The company’s two tour boats (see image above) were once used to ferry refugees across much more dangerous waters. Today they are manned by asylum seekers who sail you around the city, presenting an alternative history. ‘Each part of the tour is related to the story of a refugee who was excluded and excommunicated and later became valuable, such as Spinoza and Anne Frank,’ says Moe Al Masri, whose journey from Syria to Amsterdam included one such rickety vessel. 78 newcomers were crammed into the small boat Al Masri now captains; today, that number is a lawful 12.
Open Boat Tours
Sustainability enthusiasts should head for Stromma Netherlands’ open-boat tours, given on cosy open-air electric boats with passionate captains-guides. Similarly, Small Boat Cruise is partly powered by solar panels and is small enough to navigate the nooks and crannies of Amsterdam’s Red Light District.
Those Damn Boat Guys
The self-described ‘giggling man-babies’ running the show have been likened to knowledgeable stand-up comedians by their fans. On cold days their small wooden boats serve up mulled wine and blankets, and feature a stern where we’ve heard you can pretty much smoke anything.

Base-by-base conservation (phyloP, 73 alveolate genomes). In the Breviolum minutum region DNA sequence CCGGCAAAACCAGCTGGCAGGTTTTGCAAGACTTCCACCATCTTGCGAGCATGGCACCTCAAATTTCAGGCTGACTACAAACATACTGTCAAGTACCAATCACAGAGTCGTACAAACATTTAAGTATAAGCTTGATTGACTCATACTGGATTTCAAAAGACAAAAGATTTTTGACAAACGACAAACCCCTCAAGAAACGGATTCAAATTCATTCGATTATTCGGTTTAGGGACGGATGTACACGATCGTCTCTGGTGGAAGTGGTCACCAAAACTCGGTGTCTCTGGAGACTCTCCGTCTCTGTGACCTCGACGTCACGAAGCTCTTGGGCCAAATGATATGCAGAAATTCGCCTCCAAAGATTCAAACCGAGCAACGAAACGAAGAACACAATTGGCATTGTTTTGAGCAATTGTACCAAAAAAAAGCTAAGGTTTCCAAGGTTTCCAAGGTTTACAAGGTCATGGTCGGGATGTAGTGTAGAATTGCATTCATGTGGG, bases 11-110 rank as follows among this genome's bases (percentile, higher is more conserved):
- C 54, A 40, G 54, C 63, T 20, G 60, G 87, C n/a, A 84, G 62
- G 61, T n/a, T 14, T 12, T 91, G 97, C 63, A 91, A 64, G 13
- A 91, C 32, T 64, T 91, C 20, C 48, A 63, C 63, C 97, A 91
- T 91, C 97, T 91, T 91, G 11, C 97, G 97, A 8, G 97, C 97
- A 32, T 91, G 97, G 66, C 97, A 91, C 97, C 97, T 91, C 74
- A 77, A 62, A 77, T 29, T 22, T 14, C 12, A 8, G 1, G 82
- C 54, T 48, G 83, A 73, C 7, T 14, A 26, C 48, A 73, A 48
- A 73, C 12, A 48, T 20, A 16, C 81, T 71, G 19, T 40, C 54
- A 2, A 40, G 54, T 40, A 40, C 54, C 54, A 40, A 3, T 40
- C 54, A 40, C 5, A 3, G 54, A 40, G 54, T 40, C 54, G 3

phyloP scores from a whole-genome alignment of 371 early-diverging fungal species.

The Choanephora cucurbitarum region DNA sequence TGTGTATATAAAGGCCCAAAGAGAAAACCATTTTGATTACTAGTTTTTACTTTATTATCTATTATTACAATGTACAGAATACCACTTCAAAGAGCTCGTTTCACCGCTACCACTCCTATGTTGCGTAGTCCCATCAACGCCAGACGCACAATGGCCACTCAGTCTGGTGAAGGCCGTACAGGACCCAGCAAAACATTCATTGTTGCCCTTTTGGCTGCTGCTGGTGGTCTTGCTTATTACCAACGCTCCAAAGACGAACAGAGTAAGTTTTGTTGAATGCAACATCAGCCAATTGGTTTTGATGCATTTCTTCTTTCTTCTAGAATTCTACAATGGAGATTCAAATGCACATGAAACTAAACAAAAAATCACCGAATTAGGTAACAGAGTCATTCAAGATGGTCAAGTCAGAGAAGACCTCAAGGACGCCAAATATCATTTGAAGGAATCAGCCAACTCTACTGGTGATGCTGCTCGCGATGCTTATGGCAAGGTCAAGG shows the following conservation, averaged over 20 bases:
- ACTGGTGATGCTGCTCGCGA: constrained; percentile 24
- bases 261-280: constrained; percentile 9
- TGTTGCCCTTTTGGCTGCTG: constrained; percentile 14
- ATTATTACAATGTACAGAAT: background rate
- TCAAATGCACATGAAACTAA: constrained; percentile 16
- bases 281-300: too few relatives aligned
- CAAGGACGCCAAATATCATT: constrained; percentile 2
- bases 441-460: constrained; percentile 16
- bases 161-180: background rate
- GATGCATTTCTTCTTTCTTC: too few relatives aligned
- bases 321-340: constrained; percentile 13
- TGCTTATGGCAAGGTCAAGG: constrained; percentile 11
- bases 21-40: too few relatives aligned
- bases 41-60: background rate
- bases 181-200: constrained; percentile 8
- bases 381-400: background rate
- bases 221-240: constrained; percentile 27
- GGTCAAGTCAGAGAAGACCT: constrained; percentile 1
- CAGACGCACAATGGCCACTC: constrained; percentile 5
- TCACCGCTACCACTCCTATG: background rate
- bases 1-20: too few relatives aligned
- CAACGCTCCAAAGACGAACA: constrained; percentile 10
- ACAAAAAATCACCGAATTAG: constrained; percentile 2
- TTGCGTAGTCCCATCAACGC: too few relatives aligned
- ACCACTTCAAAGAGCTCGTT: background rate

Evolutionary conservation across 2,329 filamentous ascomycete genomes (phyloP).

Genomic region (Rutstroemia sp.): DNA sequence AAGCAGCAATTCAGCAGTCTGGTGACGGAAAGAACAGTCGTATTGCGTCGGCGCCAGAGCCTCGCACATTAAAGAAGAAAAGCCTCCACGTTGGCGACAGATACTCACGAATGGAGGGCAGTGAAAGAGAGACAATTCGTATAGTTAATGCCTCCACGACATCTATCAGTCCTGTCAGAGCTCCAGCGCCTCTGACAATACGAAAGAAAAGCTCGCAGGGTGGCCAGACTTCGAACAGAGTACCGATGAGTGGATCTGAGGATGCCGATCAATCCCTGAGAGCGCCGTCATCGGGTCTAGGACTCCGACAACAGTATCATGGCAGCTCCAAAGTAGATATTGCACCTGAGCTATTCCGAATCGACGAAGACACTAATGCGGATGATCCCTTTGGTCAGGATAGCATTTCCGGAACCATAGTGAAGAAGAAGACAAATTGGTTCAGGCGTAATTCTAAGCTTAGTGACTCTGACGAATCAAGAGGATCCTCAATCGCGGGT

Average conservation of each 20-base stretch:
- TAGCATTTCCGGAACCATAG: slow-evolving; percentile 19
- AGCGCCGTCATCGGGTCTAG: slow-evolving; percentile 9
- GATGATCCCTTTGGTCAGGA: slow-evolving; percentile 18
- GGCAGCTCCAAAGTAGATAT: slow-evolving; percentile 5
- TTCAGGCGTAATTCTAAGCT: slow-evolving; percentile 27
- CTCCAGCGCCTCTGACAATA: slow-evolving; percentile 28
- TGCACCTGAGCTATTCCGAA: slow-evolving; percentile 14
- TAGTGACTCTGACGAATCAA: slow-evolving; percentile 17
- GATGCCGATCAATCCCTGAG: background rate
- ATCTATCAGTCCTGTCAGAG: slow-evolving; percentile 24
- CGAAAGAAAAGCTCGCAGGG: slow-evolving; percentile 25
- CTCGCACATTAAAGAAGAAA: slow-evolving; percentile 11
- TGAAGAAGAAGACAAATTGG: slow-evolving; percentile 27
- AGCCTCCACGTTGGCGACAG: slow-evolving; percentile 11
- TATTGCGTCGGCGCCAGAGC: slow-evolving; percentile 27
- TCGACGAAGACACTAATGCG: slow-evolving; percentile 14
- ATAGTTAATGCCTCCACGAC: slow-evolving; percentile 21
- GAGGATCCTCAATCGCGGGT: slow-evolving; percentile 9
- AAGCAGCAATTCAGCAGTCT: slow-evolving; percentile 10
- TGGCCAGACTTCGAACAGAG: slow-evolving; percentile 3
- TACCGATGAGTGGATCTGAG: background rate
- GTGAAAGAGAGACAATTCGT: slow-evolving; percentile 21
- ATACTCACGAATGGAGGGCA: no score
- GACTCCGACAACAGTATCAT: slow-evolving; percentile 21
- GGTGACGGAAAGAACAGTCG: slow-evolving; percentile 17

Nowadays there are canal tours to satisfy every conceivable gastronomic hankering: pizza, hamburgers, cocktails and even the pancake boat for kids. The Jordaan Food & Canals Tour
stops at Nine Streets culinary favourites, while the pre-WWI wooden vessel Salonboot Avanti
is available for BBQs. On the weekends, G’s Brunch Boat
is famous for its selection of Bloody Marys.
Rent a pedal boat
and ‘cycle’ around the canals at your leisure. Or seek out Captain Ron Visser, who will teach you how to navigate the waterways, earning you a ‘Captain of the Amsterdam Canals’ distinction. Even if just for a day.
This article was originally published in A-Mag Amsterdam Magazine (Mar & April 2017)